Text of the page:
pefw cgeo · 2021-01-25

Museum plans $1.5M expansion

The Orillia Museum of Art and History will double its exhibit space with a renovation of its upper floors, a project pegged at about $1.5 million.

Board chair Will Davis said utilizing the second and third floors of the historic Sir Sam Steele building would make available another 6,000 square feet of sorely needed space for exhibitions.

“We have so many items in storage right now, we need the square footage to put things on exhibit,” Davis added.

Today, many artworks and artifacts of historical significance are housed below grade, some of them in the subterranean cells that once housed prisoners during the building’s days as a police station.

Renovating the upper two floors will allow the museum to expand its operation and bring many of these pieces into the light of day, said program director Katie Calcaterra.

“We have over 100 pieces of art,” said Calcaterra. “We have 20 Group of Seven pieces, we have Arthur Shilling – lots of really important artists from the area. If you have more than one gallery offering different things for people to see, then it’s a smarter way of doing it.”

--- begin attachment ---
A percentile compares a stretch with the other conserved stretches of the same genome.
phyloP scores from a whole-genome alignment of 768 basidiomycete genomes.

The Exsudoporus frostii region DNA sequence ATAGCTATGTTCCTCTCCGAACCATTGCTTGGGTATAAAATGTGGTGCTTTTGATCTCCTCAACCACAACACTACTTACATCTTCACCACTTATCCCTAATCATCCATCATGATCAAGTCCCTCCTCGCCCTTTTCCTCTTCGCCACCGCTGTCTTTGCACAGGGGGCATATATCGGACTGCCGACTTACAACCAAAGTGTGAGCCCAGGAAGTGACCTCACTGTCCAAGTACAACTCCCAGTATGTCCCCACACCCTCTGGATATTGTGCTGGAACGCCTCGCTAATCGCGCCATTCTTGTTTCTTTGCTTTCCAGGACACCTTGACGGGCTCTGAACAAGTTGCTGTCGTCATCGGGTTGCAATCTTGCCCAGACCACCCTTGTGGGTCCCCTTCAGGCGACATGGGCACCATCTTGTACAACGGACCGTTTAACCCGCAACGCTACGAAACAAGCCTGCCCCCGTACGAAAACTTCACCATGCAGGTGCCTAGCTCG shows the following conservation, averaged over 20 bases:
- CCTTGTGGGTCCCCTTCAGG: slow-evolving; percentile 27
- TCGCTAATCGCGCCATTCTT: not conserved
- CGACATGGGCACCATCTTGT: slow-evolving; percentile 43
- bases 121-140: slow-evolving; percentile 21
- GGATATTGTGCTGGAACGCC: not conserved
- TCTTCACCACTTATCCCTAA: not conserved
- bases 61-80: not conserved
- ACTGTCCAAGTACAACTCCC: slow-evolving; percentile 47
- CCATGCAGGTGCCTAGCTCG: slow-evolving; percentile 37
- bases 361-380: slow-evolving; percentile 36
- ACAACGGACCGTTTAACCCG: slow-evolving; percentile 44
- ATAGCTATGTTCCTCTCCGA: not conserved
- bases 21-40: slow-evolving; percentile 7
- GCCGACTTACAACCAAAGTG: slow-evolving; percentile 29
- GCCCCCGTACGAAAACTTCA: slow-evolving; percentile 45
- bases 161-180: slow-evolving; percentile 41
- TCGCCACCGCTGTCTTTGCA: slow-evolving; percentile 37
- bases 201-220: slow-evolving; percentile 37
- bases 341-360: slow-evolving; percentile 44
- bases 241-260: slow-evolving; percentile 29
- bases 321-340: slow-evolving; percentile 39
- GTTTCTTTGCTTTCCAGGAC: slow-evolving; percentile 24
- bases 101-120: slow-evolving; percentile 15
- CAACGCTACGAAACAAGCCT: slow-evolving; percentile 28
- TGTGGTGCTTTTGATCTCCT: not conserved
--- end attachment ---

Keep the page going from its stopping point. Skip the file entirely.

A preliminary estimate pegs the cost of construction at about $1.5 million.

Davis is hoping work can begin next year.

“I think the shovel would be in the ground some time in 2010,” he added.

The project, which follows on the heels of an ambitious renovation several years ago of the building’s ground floor, will include a sprinkler system on all floors and an elevator.

Designed by Thomas Fuller and completed in 1894, the red brick and limestone building served as a federal customs house and a post office until its purchase by the city in 1956.

It would come to house a police station, courthouse, jail and office space for various organizations before undergoing a $1.1 million restoration and renovation of its ground floor, basement and roof in 2004.

In addition to its regularly rotating exhibits, the museum offers art programs for children and adults and a research room where residents can access a database of historic photographs and genealogical information.

Additional space is planned for educational programs.

“That is part of our mandate,” Calcaterra said.

The museum must finalize its budget and seek out grants before launching a capital campaign, which could happen between the fall of 2009 and the spring of 2010, Davis said.